I woke my dad up for dinner. This time I was prepared. I ladled his Chicken Piccata Stew straight from the bubbling Crock Pot onto his plate, stuck it in the microwave for two minutes, and then gave it to him, scalding.

Apparently scalding was what he wanted, because he started eating it right away, and had scarfed the whole thing by the time I sat down.  Then he asked for more tea and dessert. When my dad eats sweets, he’ll take a portion, finish it, have “a sliver” more, another “sliver,” some more and more until half a cake is gone. I purposely made cupcakes for him because he couldn’t keep cutting a sliver of cake that way. It had worked pretty well. He’d only had one or two cupcakes at a time. I had some cookies we’d made too – a big container of them. I’d put them out the night before and, not wanting to finish them, I guess, he’d left one for us. I gave him the cupcakes this time and he only had one.

After dinner, I told him to get his things ready to go – he was taking the red-eye, leaving the house at 8 p.m. He went downstairs and I breathed a sigh of relief. His visit was almost over. Whew! He came upstairs and fell asleep on the couch until my husband got home from his class and picked him up. We said goodbye and that was it.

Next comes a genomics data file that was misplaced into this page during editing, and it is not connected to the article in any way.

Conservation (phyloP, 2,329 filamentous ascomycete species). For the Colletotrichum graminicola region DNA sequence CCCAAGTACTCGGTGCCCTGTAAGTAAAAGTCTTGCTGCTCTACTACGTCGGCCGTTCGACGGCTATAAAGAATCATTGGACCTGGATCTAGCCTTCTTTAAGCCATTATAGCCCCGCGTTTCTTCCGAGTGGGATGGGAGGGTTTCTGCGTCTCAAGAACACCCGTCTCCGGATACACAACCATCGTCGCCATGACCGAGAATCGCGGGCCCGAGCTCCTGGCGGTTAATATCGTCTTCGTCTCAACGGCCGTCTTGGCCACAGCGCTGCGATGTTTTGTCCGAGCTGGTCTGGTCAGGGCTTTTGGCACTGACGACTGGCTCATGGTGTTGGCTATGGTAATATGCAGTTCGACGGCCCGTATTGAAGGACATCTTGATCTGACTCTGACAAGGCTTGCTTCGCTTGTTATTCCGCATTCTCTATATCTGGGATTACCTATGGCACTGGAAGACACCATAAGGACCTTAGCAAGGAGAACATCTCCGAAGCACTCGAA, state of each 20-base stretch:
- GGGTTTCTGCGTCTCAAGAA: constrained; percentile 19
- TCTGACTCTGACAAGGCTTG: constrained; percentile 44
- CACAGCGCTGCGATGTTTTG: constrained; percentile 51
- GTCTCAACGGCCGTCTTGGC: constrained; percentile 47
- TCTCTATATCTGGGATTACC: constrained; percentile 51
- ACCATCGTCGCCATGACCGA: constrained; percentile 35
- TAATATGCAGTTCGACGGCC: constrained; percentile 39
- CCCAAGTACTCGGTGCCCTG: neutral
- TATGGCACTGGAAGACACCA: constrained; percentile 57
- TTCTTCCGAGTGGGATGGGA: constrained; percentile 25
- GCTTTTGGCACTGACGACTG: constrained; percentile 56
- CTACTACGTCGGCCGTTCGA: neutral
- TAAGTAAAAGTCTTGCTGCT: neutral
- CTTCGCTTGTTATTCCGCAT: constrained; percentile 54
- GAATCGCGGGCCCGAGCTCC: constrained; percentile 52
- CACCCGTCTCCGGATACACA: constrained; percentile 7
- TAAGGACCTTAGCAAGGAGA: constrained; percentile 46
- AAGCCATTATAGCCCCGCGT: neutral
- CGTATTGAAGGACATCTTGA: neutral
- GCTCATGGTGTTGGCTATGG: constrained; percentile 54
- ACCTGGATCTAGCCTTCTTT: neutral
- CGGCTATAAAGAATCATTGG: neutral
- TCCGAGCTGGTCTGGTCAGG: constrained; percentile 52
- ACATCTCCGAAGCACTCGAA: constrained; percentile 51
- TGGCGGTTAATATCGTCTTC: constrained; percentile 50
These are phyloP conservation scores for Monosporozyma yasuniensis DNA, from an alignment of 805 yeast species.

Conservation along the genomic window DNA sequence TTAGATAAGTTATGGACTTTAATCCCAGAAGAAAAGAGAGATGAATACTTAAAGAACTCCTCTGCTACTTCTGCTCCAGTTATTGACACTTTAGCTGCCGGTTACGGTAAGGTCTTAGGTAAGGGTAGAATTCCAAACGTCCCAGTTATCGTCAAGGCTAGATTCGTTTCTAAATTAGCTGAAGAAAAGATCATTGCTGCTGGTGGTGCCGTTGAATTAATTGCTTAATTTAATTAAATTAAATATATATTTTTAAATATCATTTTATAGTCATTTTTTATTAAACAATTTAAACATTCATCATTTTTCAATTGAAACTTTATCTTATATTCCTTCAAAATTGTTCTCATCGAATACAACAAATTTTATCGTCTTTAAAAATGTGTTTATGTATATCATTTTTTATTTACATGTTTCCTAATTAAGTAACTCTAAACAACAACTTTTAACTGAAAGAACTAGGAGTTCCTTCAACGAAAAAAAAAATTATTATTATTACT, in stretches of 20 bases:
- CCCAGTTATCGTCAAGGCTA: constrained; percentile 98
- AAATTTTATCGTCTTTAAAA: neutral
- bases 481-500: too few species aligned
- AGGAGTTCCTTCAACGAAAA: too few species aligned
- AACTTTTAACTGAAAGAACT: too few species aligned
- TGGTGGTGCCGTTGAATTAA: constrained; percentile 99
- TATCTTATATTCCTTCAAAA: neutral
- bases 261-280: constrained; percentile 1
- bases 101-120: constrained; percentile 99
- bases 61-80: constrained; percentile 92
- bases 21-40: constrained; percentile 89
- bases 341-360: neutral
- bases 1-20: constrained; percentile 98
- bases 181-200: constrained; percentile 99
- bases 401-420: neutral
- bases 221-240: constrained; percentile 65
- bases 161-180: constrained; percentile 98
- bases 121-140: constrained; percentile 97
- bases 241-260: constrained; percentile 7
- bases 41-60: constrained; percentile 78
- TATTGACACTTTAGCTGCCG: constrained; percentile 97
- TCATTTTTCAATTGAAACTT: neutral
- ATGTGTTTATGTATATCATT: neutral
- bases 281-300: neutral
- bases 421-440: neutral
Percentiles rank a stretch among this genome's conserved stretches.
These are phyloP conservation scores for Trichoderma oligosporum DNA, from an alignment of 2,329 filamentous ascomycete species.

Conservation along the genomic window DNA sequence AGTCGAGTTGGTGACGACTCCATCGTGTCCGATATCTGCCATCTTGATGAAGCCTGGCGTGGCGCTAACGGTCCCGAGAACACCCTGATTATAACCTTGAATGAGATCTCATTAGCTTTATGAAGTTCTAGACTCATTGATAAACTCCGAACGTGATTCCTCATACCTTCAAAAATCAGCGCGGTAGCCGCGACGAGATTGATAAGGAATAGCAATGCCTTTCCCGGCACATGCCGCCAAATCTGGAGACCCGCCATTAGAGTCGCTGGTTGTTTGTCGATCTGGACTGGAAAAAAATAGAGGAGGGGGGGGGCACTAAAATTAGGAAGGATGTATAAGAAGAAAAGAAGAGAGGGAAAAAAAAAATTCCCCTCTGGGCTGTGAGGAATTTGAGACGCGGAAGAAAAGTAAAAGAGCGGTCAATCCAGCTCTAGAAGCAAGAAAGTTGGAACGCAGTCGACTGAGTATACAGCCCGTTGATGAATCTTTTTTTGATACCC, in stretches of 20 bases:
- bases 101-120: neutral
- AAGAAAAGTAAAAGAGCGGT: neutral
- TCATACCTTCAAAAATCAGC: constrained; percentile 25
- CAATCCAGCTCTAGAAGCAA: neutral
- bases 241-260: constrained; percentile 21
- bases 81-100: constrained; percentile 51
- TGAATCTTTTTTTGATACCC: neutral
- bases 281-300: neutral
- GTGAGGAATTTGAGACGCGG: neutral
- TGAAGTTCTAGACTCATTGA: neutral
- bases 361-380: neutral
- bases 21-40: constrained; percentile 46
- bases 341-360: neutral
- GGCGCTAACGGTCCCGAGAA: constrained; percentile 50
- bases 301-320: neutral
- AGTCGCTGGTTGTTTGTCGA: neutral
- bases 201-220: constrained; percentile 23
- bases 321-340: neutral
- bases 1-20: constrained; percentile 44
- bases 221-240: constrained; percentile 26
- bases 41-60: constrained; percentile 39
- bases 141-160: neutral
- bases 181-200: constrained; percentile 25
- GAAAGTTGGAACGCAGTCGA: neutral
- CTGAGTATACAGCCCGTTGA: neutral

He called two days later. “I got home okay. I didn’t sleep much on the plane. I had trouble falling asleep. When I got there, I got lost walking around the parking lot at the airport. This security woman found me and drove around until we found my car. I had a good time there. It was very enjoyable. The kids are something. Did you watch the debate?”

“Yeah, I saw it,” I said.

“I turned the TV on to watch it, but I fell asleep. I do that sometimes.”

“Oh, that’s too bad,” I said.

“Okay, I’ll be talking to you.”

“Bye.” And that was it. One more visit, over. We survived.






5 comments on “Conversations with Dad

  1. Oh, I WISH teachers made 100,000! You can also tell your Dad that we get paid just for the time school is in session…we don’t get paid for work we bring home, vacations, or the classes we take in the summer. You can also let him know that I pay for the insurance for our family…including my husband! …and we have male teachers, too… LOL